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FRE tests ‘unreliable’

19th December 2005

Traditional risk-factor scoring is failing to identify one-third of women likely to develop coronary heart disease (CHD), a new study has revealed.

Researchers from the Johns Hopkins University in the US have made the discovery as part of an assessment of the Framingham Risk Estimate (FRE) ? the principal test for early detection of heart disease.

FRE calculates how likely a person is to suffer from cardiovascular events based on age, blood pressure, blood cholesterol levels and smoking.

However, the latest study has revealed that women with potential cardiovascular diseases are going undetected.

The researchers compared the FRE results of 2,447 women with cardiac CT scans, which measure the build-up of calcium in the arteries.

Results revealed that one-third of women classified as low-risk using the FRE test were found to have coronary atherosclerosis.

“We wanted to verify if the Framingham score truly captured who was most at risk, but it turns out to have underestimated a large number of those who should be considered for preventive therapies,” said lead researcher Dr Roger Blumenthal.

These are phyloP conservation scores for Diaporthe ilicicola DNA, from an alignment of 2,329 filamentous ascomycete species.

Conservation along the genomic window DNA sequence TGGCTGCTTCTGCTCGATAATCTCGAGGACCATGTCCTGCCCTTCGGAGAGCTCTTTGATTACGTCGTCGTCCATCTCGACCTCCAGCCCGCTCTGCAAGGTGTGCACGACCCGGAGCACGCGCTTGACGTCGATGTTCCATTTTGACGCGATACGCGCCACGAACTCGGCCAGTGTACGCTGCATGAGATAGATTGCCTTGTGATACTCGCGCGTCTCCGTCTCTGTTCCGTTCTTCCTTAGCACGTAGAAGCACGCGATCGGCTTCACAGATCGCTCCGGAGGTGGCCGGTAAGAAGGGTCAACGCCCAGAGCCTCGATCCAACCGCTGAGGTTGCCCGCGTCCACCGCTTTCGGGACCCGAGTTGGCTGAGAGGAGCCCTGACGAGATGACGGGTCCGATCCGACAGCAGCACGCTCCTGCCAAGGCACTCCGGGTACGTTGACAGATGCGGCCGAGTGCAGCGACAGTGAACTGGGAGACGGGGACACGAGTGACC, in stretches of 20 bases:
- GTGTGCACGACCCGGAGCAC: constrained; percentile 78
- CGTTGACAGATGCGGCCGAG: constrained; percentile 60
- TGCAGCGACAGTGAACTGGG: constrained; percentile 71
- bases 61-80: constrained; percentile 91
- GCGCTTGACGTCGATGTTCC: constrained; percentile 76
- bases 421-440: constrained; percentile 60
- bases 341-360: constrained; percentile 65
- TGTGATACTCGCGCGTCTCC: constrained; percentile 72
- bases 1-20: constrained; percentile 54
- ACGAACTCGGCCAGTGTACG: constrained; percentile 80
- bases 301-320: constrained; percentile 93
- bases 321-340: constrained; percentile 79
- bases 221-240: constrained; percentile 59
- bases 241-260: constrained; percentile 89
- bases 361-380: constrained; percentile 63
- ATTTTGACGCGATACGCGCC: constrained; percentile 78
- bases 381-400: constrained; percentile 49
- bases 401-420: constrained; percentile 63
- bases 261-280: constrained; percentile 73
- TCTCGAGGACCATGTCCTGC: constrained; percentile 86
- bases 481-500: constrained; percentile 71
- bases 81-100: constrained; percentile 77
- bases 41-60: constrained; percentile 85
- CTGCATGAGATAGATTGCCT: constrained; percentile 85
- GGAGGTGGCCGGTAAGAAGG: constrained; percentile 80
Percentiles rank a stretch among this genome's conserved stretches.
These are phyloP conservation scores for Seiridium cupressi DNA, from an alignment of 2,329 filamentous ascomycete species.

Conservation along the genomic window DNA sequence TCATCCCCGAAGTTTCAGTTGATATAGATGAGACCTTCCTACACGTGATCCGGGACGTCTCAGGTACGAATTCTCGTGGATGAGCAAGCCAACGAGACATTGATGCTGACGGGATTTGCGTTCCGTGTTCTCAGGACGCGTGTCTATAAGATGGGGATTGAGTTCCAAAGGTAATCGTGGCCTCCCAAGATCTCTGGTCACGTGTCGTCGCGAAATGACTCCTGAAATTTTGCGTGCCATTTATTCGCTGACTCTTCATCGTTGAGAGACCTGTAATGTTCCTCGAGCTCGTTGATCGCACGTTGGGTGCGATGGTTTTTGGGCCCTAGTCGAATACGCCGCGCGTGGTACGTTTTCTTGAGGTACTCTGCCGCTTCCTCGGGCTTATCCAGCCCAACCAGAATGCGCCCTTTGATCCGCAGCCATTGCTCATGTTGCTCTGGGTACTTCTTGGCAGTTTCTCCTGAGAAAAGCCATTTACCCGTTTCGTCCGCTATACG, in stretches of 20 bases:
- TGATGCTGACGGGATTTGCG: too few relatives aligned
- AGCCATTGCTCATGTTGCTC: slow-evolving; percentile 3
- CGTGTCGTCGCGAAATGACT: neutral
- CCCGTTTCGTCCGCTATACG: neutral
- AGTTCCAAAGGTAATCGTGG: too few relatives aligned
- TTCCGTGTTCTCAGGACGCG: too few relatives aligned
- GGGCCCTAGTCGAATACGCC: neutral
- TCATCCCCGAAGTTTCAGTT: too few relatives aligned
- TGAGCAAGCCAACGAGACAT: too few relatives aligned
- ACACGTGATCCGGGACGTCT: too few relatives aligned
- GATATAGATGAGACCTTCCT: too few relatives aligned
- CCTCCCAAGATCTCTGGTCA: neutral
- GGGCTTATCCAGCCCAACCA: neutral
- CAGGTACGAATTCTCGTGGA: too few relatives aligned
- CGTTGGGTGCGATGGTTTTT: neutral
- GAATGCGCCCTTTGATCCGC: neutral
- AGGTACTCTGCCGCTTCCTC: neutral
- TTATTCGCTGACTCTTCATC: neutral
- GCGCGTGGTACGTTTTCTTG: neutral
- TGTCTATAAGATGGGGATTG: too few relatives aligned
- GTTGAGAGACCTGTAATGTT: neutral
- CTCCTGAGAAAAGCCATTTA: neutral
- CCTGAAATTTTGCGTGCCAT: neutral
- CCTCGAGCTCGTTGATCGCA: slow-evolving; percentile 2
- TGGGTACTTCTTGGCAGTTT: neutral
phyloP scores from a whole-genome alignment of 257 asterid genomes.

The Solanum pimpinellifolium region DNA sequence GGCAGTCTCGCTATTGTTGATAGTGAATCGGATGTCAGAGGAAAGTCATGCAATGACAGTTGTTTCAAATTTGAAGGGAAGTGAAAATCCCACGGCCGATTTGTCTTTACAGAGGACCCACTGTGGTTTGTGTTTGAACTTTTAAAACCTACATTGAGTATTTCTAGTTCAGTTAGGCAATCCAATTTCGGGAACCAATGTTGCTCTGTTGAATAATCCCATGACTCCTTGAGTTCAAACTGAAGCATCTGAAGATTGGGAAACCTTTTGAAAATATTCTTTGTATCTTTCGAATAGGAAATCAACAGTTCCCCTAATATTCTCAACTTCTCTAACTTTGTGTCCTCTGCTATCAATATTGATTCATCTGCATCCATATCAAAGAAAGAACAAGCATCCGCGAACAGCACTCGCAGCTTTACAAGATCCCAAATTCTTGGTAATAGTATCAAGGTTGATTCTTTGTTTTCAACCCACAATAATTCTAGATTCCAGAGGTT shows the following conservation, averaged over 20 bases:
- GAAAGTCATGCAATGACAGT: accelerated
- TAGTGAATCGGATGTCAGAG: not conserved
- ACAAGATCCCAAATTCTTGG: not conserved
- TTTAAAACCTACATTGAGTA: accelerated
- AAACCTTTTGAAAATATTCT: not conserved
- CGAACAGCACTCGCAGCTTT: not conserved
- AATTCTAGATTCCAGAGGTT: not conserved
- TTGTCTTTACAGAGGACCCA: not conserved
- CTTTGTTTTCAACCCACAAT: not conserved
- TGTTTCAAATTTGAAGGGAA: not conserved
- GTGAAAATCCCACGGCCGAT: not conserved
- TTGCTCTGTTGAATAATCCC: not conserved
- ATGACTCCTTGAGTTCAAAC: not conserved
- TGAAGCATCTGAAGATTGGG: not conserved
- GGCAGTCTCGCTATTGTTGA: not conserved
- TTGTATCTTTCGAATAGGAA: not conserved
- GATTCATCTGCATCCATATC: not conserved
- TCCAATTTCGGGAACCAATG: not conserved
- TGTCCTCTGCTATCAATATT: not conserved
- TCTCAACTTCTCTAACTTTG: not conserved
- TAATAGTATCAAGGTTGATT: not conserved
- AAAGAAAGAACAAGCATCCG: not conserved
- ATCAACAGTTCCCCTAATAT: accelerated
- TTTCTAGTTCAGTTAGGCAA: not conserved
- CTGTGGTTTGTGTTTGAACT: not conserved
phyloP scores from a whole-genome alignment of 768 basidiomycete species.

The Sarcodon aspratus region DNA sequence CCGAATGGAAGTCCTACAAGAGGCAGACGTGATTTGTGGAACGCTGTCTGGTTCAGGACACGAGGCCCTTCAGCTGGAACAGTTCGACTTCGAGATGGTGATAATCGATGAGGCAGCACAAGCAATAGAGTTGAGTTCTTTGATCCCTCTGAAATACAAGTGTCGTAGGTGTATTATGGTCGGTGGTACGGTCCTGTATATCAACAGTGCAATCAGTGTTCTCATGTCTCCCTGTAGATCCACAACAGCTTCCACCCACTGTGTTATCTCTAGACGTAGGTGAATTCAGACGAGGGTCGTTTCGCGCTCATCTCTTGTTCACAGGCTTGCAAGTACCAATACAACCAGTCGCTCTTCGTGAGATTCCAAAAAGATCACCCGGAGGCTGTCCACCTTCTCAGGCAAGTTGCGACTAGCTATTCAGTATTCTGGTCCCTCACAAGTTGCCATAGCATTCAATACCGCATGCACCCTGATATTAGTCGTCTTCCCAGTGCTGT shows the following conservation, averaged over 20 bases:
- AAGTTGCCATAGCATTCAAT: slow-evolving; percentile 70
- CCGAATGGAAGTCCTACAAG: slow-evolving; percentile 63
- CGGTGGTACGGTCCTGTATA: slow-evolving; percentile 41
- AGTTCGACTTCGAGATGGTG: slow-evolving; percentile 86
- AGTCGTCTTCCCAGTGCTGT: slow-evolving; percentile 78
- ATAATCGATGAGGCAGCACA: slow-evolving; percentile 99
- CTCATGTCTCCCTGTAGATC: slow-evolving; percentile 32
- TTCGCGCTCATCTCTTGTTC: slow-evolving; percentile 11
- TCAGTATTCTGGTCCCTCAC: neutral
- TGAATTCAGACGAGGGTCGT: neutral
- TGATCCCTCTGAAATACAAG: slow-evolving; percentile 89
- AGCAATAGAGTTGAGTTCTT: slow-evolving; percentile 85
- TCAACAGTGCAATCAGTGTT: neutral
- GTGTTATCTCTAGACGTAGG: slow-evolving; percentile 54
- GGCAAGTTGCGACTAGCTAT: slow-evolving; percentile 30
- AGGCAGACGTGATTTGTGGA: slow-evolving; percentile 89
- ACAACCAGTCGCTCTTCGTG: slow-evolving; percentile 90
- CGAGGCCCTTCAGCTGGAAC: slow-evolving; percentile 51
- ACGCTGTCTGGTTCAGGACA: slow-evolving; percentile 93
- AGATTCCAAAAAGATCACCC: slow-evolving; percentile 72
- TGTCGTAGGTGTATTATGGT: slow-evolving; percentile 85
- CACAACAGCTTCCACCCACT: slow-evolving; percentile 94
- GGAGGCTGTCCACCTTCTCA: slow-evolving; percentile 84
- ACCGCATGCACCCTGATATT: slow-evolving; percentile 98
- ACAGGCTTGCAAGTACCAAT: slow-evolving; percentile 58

However, the team claims CT scans for all patients are not generally a practical option, and so devised a system to predict which would be more at risk of calcium build-up.

They found that, regardless of a low-risk FRE score, patients with more than two risk factors, such as obesity, smoking and a family history of heart disease, were more likely to have high calcium levels.

“Our results show that if a CT scan had not been performed in addition to traditional risk-factor scoring, a large number of women would have missed the chance to begin preventive therapies,” said researcher Dr Erin Michos.

track© Adfero Ltd

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